The Nunavik Inuit Land Claims Agreement


The Nunavik Inuit Land Claims Agreement addresses the use, management and ownership of Nunavut land and resources in James Bay, Hudson Bay, Hudson Strait and Ungava Bay, as well as a portion of northern Labrador and an offshore area adjacent to Labrador. The Governments of Canada and Nunavut and Makivik Corporation, an organization that represents about 10,000 Inuit in Nunavik, signed the Nunavik Inuit Land Claims Agreement on December 1, 2006. It came into effect on February 14, 2008.


The Settlement Area

The Nunavik Inuit Settlement Area is comprised of two areas:

1. The Nunavik Marine Region, which covers the Nunavut offshore islands adjacent to Québec, the intervening waters, and the offshore islands including the ice that
separates them.

2. The Labrador portion of the Nunavik Inuit Settlement Area, which covers an offshore area adjacent to Labrador from Killinik Island to just north of Hebron and an on shore portion in northern Labrador, consistent with the boundaries of the Torngat Mountains National Park Reserve of Canada.



The Nunavik Inuit own and have surface and subsurface rights to 80 percent of the total area comprised by the islands in the Nunavik Marine Region, an expanse of approximately 5100 square kilometers. In addition, approximately 400 square kilometres are shared with the Crees of Eeyou Istchee in a joint zone. Nunavik Inuit Lands include all lands above the ordinary high water mark, and the mines and minerals found within, upon or under them (sub-surface rights).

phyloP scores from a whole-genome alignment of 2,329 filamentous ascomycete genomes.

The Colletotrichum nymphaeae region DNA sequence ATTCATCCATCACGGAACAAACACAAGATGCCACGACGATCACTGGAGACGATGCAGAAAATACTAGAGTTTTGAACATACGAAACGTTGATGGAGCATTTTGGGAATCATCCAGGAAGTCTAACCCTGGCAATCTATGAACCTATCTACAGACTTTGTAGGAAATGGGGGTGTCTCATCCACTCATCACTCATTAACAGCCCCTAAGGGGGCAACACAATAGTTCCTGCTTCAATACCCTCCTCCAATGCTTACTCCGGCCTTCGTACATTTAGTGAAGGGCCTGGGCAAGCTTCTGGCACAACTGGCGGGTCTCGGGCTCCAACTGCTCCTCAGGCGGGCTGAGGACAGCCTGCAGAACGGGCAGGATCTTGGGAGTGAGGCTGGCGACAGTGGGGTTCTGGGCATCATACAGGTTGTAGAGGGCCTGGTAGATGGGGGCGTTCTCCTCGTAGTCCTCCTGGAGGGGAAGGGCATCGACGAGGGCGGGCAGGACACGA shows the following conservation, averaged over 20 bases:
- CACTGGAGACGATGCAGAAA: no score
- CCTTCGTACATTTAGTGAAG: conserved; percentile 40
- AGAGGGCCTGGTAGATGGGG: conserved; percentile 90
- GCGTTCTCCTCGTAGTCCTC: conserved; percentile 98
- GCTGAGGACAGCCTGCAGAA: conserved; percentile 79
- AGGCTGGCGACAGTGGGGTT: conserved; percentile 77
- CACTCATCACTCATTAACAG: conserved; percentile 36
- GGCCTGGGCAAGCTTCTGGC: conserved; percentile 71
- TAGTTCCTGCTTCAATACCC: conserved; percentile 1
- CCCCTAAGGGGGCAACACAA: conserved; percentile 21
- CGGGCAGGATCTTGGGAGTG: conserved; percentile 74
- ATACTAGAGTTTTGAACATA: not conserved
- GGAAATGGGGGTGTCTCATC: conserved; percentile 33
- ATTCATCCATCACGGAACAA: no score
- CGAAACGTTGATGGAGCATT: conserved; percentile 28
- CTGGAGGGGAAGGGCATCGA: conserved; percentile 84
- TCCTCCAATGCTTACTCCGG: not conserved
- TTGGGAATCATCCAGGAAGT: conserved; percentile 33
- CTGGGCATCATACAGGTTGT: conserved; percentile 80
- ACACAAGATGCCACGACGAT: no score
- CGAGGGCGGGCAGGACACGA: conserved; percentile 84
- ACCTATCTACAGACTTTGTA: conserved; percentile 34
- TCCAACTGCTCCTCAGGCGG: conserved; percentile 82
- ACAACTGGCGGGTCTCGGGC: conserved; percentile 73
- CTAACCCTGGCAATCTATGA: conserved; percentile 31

The Nunavik Inuit Land Claims Agreement includes three successful overlap agreements between the Nunavik Inuit and each of three other Aboriginal groups in the region: the Nunavut Inuit, the Crees of Eeyou Istchee and the Labrador Inuit.


Torngat Mountains National Park Reserve of Canada

The Nunavik Inuit Land Claims Agreement, creates national park status for the Torngat Mountains National Park Reserve of Canada. The park is approximately 10,000 square kilometres, extending from Saglek Fjord in the south to the northern tip of Labrador, and from the provincial boundary of Québec in the west to the Labrador Sea in the east. The new park protects an area of spectacular Arctic wilderness, home to a variety of wildlife and numerous archaeological sites.


Wildlife management and harvesting

The Nunavik Marine Region Wildlife Board is established as an institution of public government to manage and regulate wildlife. Nunavik Inuit have the right to harvest any
species of wildlife in the Nunavik Marine Region to fulfill their economic, social and cultural needs, unless the board establishes a limit in accordance with the terms of the
agreement. Nunavik Inuit harvesting will take priority over other forms of harvesting.


Capital Transfers

Canada provides a capital transfer of $54.8 million, calculated in 2005 dollars, to the Nunavik Inuit Trust, to be paid out over nine years from the effective date of the


Resource Royalty

Nunavik Inuit will be entitled to receive annual royalties from the Government of Canada based on resource development in the Nunavik Marine Region. This amount will equal 50% of the first $2 million and 5% of any additional resource royalties received by the Government that year.



Canada made a one-time payment and ongoing implementation funding payments totaling some $40.1 million in the first 10 years of the agreement to support federal implementation funding obligations. This includes $36.6 million to Makivik and the Nunavik Inuit Trust, and $3.5 million for the Government of Nunavut obligations.
Additionally, Canada pays to Makivik and the Nunavik Inuit Trust $38.7 million which will include costs such as financial compensation for the resolution of Nunavik Inuit claims in Labrador, and the Parks Impact and Benefits Agreement for the Torngat Mountains National Park Reserve.